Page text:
Look for Glenn Davis Memorabilia:Barnes & Noble | Amazon.com | eBay.com
Davis ranked among the National League's most feared power hitters in the late 1980's and was arguably the only legitimate home run threat to inhabit Houston's lineup in the years between Jimmy Wynn and Jeff Bagwell. The strapping first baseman began the 1985 season in Tucson (Pacific Coast League), hitting .305 in 60 games there being called up to Houston when Terry Puhl was injured in June. Overcoming the dead air of the Astrodome, where fly balls historically do not carry well, he ripped 20 HR in 350 at-bats, earning a spot on the Topps All-Rookie Team.
1986 was Davis' first full season in the majors, and the 25-year-old hit .265 with 32 doubles, 31 HR, and 101 RBI to finish second behind Mike Schmidt in the NL MVP voting as the Astros won the NL West. In his first NLCS at bat he homered off Dwight Gooden to account for all the scoring in Houston ace Mike Scott's 1-0 shutout of the Mets. A notorious streak hitter, Davis added 27 HR in 1987 (including three in one game September 10th), 30 in 1988, and in 1989 became the first player in Astros history to hit 20 or more home runs in five consecutive seasons when he connected for 34 circuit blasts and merited his second All Star selection. He extended his streak in 1990 (22 HR in 327 AB) despite being limited to 93 games by a wrist injury.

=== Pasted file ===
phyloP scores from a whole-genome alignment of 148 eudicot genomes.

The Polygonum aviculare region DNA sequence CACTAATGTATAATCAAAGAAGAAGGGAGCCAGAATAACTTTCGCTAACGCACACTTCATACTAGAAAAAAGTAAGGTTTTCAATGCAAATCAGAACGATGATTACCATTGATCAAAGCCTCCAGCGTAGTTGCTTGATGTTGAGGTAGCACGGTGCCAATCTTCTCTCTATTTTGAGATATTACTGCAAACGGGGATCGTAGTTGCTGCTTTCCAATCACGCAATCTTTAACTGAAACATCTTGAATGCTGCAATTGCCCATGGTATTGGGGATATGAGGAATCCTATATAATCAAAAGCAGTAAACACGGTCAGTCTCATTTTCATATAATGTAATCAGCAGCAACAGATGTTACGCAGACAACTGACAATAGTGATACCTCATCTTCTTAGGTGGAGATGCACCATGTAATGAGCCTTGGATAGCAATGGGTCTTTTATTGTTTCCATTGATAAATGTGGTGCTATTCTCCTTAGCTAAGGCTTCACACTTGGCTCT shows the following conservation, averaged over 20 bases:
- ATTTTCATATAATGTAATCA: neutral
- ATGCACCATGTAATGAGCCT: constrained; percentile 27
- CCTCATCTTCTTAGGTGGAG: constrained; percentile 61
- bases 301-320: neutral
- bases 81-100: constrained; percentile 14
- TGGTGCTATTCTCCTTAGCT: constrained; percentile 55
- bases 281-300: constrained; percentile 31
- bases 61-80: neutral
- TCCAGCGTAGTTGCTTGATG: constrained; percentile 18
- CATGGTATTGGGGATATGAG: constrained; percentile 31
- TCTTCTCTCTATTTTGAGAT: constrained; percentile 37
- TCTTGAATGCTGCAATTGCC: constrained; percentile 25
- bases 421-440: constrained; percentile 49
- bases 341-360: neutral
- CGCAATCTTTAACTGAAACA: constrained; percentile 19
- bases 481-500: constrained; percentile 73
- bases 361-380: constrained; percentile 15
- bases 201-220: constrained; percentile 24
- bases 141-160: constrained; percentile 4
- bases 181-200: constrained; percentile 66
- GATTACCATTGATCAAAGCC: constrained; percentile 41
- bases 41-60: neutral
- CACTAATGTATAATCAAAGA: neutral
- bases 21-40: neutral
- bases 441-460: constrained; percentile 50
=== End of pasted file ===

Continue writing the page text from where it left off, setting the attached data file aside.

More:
In January 1991 the Astros sent Davis to Baltimore in exchange for young starters Pete Harnisch and Curt Schilling and young outfielder Steve Finley. While the Orioles had visions of 40 home runs from Davis in the friendly confines of Memorial Stadium, the move turned out to be a colossal bust for the club. While Davis managed just three injury-plagued and unproductive seasons for Baltimore, Harnisch, Schilling and Finley would all go on to enjoy long and distinguished careers in the National League.